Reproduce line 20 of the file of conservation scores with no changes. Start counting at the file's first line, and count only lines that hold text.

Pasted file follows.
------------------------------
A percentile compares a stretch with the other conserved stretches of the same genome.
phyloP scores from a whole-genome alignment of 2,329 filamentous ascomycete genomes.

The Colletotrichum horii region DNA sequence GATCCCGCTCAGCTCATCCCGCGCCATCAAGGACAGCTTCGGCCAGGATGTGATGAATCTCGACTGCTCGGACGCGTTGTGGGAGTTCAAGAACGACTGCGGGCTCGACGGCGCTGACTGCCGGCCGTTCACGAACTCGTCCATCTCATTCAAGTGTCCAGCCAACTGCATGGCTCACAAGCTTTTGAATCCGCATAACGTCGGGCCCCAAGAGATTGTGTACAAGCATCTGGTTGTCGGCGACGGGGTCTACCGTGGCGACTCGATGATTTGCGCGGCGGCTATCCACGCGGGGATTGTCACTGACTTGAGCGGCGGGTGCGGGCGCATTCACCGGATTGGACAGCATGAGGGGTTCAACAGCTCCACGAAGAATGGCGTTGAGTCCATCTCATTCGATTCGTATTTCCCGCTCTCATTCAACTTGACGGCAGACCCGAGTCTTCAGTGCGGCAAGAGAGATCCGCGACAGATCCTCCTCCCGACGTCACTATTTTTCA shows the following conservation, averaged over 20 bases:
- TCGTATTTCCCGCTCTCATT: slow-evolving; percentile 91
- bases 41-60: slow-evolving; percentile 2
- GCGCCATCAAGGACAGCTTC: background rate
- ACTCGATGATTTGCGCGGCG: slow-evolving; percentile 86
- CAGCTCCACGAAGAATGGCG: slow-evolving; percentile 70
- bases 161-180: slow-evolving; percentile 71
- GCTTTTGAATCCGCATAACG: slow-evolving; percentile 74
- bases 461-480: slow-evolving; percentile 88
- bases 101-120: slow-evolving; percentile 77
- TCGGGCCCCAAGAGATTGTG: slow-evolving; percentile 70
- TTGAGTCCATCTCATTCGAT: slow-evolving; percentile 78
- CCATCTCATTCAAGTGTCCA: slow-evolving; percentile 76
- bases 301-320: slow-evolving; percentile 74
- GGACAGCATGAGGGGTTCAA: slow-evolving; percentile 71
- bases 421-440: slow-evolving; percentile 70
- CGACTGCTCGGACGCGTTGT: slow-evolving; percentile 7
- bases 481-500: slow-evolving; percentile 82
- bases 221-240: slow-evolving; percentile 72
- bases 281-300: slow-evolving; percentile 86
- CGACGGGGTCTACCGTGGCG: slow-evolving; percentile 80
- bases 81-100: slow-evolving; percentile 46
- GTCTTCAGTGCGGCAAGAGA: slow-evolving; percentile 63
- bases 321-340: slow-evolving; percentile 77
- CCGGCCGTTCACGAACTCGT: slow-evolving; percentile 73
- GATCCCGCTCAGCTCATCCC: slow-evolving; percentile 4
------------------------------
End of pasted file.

- bases 481-500: slow-evolving; percentile 82